The arrests are being carried out in an unprecedented wave of state terror the Khomeinist regime has unleashed upon Iran’s ethnic and religious minorities, notably the country’s Baha’i people, the Kurds, Ahwazis, Azerjbaijanis and Balochis.
The repression is of a piece with a massive crackdown on dissent in Iran that has been overshadowed by debates and controversies related to reverberations from the Trump administration’s “maximum pressure” policy; by the January drone strike in Iraq that killed the Iranian major general Qasem Soleimani, commander of the terrorist-listed Quds Force; and by the ongoing collapse of the multilateral nuclear rapprochement concluded in the dying days of Barack Obama’s U.S. administration.
In Canada, the regime’s ever-deeper descent into barbarism has been eclipsed by the Islamic Revolutionary Guard Corps’ “accidental” missile attack on a Ukrainian airliner in January that resulted in a crash that killed all 176 people on board, among them 55 Canadian citizens and 30 permanent residents of Canada. After an eight-month delay, on Sept. 1, Global Affairs Canada finally served Iran with a class-action suit arising from the incident, against regime authorities.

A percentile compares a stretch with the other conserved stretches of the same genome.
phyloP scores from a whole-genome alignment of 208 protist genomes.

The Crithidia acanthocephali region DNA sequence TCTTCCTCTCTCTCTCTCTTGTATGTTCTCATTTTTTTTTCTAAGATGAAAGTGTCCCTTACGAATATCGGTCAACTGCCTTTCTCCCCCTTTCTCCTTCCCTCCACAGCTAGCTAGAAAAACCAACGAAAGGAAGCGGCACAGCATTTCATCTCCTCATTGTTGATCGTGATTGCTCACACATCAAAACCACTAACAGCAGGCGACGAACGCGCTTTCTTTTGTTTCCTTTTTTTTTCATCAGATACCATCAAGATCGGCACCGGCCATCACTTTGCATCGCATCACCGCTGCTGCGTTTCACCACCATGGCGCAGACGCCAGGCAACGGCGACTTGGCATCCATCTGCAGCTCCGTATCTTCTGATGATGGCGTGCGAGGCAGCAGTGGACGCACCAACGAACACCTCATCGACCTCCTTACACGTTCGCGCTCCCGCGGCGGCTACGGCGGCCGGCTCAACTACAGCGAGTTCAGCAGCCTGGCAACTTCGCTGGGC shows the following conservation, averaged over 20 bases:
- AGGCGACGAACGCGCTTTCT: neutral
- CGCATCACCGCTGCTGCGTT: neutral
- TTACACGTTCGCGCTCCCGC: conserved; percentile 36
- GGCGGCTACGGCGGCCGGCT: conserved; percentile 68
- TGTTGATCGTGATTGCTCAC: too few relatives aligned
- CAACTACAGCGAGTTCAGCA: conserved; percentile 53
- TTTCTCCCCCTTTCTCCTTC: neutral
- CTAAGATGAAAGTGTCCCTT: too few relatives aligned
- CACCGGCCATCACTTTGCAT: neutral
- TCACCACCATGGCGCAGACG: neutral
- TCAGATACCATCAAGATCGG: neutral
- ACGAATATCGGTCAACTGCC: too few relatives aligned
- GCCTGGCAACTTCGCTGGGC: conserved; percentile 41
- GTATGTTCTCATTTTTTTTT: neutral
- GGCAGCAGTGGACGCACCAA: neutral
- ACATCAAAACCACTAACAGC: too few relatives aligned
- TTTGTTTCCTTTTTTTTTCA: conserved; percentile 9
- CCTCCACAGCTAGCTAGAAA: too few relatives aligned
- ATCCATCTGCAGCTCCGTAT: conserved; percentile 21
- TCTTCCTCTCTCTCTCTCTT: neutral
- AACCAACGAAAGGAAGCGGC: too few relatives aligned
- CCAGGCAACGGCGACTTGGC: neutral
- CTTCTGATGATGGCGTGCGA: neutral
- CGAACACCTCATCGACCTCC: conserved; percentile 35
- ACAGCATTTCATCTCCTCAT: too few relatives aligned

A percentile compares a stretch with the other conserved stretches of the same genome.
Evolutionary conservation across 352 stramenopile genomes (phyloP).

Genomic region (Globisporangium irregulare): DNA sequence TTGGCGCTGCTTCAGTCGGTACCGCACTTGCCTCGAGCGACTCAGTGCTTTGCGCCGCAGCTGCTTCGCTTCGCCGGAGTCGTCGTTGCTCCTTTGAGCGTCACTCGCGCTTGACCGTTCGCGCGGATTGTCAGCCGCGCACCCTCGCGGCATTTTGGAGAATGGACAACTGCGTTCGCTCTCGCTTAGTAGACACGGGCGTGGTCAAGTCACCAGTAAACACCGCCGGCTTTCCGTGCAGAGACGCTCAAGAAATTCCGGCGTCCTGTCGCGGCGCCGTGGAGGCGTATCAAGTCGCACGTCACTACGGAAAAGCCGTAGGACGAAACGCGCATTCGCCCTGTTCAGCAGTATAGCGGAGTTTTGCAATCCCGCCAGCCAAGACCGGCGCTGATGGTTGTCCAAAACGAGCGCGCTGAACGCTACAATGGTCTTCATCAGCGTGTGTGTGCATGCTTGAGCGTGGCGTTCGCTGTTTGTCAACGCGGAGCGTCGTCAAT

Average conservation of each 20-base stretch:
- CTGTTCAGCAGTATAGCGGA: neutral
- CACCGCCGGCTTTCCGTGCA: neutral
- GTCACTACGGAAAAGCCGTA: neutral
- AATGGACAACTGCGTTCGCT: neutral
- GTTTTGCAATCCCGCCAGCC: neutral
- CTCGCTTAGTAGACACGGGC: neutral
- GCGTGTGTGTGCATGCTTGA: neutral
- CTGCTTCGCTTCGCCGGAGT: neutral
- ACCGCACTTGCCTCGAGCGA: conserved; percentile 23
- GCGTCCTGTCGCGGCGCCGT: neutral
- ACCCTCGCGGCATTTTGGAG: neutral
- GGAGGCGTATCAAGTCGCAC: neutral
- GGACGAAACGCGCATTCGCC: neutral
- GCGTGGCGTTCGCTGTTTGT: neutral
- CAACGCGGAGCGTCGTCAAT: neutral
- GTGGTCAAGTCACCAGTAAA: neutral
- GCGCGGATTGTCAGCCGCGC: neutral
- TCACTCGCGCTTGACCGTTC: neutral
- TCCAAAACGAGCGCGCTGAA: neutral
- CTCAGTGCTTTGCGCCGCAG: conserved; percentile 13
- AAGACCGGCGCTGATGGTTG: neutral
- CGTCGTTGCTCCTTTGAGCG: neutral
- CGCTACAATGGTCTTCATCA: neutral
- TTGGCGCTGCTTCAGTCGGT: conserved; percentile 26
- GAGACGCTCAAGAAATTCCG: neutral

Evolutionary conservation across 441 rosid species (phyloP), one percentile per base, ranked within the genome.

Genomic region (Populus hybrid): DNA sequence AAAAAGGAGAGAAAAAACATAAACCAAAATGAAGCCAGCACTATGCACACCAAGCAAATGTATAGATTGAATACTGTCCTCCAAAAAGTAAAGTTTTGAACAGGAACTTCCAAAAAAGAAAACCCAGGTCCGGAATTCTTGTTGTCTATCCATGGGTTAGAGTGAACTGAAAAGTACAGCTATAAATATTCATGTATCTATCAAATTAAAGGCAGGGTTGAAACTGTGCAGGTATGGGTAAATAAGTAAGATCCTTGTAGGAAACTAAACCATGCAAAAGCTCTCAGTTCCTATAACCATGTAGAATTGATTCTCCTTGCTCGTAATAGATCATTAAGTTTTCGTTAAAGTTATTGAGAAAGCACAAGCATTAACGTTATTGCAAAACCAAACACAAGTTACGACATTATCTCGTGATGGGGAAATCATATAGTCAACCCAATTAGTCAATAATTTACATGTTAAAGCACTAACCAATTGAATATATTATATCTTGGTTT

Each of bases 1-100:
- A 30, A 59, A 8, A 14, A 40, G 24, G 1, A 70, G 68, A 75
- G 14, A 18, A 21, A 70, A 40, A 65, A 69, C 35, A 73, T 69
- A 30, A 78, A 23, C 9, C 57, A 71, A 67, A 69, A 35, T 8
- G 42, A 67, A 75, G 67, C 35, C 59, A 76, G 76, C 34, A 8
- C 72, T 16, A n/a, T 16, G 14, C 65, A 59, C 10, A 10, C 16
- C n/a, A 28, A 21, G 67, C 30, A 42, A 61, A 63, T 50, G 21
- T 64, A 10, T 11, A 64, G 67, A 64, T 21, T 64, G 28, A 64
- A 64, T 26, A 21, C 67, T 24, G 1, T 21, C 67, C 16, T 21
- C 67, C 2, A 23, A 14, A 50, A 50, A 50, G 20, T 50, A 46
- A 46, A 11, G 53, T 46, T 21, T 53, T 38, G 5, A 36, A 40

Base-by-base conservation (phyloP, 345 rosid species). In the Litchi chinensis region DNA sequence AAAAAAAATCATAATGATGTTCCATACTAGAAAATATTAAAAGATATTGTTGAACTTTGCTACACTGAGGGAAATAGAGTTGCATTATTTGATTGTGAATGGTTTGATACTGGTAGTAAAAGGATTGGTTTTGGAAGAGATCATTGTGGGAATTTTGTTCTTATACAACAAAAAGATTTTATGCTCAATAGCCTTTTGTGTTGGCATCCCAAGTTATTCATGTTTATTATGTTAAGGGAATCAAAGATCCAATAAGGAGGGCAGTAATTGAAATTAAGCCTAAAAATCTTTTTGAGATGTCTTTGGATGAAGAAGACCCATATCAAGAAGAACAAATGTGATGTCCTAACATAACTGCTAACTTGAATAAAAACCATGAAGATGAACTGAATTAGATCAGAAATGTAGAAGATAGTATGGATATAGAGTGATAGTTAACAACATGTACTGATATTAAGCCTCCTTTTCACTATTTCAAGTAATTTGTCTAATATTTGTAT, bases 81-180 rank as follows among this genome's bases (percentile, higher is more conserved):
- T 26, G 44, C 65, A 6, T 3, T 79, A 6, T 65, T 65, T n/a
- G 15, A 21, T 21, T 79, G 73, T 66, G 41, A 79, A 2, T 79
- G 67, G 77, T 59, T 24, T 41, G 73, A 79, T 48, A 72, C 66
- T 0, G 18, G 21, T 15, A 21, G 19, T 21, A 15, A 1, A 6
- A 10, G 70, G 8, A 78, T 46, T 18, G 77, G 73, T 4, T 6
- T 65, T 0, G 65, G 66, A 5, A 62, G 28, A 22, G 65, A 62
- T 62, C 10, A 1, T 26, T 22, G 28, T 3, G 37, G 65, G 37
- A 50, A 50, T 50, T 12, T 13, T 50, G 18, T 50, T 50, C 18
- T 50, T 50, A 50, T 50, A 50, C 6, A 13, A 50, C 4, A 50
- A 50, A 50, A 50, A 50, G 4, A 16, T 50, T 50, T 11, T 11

Just this past weekend, the Trump administration, after abandoning the six-nation Joint Comprehensive Plan of Action (JCPOA) two years ago, announced a unilateral revival of the entire corpus of the pre-JCPOA UN sanctions on the Iranian regime, leaving Russia, China, the United Kingdom, France and Germany to sort out what to do with the remnants of the deal. The big dilemma facing corporate entities is whether to risk the commercial penalties the U.S. can unilaterally impose for continuing to do business with the regime.